As a former business owner in the spa industry and still an enthusiastic massage consumer, I keep my eye on the local industry. The dichotomy between mushrooming massage locations and simultaneous shuttering of massage schools eventually inspired me to apply the “super powers” of data science to investigate what is going on. Analysis reveals that it is likely increasingly difficult for consumers to be sure that they are patronizing businesses that are in comliance with the law and free from sexual services. Evidence suggests that massage parlors are setting up as “one stop shops”, simultaneously accomodating requests for reflexology, a “girls night out” or a “happy ending”. One unexpected reason for this seems to be recently weakened massage regulations which are supported by the very organizations claiming to protect consumers and/or massage professionals.
The consumer challenge
Not too long ago a blinking neon “Open” sign and locked steel door was a clear signal to anyone looking for therapeutic services to keep walking. However, of the 256 massage parlors listed on “Rubmaps” in the City of San Diego, 111 of these locations also appear on Yelp, thereby giving the appearance of legitimacy. In fact some purportedly advertise on yelp as offering other health oriented services such as nutrition, skin care, acupuncture and T.C.M. (Traditional Chinese Medicine).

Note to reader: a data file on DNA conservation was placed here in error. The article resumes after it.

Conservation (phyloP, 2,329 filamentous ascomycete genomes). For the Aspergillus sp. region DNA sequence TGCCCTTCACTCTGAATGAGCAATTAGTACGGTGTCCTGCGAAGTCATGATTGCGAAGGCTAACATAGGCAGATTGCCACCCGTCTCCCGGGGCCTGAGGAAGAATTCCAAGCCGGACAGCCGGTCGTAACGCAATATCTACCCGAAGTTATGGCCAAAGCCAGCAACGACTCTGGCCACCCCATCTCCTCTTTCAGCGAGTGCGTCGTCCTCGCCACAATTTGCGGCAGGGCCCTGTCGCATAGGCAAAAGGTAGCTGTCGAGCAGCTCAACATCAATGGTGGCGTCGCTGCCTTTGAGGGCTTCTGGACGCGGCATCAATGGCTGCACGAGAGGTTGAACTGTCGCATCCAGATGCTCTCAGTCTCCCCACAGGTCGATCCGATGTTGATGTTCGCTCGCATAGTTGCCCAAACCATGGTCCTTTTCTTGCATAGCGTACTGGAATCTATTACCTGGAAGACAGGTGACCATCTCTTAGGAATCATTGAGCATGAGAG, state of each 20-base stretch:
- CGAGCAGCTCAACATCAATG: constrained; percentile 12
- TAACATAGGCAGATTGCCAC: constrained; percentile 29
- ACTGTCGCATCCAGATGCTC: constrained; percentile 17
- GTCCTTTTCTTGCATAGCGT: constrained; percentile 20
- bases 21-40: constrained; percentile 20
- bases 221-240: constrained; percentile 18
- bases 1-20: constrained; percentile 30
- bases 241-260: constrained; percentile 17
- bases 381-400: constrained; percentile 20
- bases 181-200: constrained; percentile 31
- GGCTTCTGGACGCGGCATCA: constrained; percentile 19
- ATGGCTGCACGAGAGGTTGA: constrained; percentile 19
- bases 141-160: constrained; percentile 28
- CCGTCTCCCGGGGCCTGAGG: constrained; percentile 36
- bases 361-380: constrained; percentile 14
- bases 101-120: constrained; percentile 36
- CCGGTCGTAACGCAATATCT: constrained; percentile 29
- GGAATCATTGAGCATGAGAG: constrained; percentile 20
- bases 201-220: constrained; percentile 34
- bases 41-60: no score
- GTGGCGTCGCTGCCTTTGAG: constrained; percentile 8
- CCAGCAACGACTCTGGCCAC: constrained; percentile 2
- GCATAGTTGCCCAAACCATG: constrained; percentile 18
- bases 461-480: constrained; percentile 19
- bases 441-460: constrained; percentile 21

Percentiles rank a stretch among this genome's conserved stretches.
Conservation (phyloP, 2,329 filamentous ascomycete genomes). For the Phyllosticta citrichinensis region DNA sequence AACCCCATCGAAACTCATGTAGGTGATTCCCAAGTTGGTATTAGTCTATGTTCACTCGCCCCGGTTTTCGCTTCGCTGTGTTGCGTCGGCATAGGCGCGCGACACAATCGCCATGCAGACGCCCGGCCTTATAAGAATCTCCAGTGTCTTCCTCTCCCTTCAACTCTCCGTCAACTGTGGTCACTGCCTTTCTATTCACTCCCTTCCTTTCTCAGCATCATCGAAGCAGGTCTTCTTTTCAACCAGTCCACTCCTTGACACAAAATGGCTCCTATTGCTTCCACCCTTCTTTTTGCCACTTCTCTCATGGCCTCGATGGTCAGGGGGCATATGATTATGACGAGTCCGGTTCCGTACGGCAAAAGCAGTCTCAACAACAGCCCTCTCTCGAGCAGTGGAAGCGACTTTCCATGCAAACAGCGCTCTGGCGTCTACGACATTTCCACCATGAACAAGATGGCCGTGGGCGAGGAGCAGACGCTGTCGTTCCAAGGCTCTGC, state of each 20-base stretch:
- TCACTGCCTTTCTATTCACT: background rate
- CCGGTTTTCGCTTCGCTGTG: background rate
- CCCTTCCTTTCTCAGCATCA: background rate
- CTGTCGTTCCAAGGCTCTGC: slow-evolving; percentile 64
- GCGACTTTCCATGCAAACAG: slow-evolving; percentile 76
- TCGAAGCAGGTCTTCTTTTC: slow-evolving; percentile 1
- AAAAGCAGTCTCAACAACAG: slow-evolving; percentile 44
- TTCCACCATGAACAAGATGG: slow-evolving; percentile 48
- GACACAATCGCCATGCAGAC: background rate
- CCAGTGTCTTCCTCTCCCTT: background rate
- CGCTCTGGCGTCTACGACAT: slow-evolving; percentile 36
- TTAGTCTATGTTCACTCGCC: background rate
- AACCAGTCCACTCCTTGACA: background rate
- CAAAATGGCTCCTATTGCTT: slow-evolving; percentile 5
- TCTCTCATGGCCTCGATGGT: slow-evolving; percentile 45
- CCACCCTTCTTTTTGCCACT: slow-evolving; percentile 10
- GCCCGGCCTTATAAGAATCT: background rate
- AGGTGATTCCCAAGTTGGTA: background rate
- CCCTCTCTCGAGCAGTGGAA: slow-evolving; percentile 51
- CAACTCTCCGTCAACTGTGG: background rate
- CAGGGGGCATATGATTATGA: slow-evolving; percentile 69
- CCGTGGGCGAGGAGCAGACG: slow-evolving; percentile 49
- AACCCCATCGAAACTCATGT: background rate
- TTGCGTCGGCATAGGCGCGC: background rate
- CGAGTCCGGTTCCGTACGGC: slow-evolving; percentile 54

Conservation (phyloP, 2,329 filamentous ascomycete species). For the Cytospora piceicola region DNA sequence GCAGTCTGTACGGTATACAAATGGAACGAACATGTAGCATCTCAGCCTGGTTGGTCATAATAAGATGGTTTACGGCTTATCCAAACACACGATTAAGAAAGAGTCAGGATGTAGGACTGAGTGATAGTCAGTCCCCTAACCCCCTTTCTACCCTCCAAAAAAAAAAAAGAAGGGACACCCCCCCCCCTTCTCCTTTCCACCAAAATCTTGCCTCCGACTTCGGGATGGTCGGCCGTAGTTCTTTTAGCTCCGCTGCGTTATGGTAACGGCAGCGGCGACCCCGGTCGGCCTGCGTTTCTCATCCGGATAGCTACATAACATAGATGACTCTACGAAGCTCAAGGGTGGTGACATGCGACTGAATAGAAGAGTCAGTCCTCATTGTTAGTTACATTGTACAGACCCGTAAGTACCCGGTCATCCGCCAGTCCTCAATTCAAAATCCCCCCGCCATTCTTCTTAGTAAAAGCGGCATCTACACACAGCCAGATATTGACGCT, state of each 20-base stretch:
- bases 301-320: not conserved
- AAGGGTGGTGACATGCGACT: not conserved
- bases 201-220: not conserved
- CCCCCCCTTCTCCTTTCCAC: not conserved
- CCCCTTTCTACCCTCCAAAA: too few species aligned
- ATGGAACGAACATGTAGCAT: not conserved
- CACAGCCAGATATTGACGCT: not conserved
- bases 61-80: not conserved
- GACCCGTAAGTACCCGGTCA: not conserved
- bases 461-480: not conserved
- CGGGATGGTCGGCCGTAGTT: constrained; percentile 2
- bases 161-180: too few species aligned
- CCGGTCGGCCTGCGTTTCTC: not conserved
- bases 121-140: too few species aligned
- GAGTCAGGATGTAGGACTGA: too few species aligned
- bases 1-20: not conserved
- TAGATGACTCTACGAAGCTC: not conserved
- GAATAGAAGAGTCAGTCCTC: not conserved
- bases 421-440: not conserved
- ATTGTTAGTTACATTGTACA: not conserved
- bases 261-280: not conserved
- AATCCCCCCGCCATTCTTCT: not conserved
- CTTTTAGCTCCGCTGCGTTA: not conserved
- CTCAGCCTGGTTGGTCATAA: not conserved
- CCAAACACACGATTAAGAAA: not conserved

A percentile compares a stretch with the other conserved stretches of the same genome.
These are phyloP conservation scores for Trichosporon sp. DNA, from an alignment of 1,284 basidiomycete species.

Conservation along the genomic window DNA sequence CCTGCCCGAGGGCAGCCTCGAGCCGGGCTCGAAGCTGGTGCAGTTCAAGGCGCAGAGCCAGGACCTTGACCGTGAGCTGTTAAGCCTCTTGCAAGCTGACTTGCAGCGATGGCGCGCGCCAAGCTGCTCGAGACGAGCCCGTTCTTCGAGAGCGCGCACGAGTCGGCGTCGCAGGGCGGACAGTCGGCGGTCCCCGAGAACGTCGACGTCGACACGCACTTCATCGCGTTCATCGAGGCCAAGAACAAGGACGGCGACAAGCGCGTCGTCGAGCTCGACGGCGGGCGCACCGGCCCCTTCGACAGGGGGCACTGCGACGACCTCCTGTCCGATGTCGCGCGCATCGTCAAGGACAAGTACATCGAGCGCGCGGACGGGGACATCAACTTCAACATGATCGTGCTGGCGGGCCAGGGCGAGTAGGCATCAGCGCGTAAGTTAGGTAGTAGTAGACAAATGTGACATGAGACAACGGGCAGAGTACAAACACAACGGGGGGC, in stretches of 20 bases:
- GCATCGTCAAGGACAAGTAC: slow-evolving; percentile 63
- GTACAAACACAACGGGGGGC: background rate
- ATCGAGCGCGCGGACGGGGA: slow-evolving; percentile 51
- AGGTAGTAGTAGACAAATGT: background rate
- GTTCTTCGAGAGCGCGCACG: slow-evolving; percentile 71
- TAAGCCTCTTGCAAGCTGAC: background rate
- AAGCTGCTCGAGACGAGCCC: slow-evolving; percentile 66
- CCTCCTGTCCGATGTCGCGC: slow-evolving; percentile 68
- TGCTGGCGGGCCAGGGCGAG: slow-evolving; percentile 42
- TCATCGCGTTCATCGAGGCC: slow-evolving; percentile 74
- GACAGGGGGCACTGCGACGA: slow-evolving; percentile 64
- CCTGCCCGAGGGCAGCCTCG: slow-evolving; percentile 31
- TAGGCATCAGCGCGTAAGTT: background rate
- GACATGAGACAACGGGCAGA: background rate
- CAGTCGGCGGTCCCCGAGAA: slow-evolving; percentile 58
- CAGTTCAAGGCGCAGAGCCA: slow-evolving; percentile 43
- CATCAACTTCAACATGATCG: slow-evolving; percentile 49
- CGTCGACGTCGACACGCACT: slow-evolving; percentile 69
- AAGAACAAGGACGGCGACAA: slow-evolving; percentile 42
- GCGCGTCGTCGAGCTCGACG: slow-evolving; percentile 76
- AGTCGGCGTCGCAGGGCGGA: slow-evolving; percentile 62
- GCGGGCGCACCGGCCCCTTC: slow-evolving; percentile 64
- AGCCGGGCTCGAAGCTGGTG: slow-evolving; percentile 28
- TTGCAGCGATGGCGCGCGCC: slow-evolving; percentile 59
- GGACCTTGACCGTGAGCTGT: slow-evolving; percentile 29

Analysis of 25,000 reviews reveals how the system works
None of these businesses can survive without complicity of their customers and workers. The men who have taken the time to review, participate and chat behind the paywall of rubmaps have provided a bounty of data that opens a window into what goes on behind closed doors.
The 20 most prolific reviewers and where they go
Where do the busiest reviewers go? Apparently all over the city. If the county data was included, the net may be substantially larger. The tab to the left of the map will display individual or all of the travel patterns that could be assigned to individual reviewers and the clickable legend on the right isolates one at a time.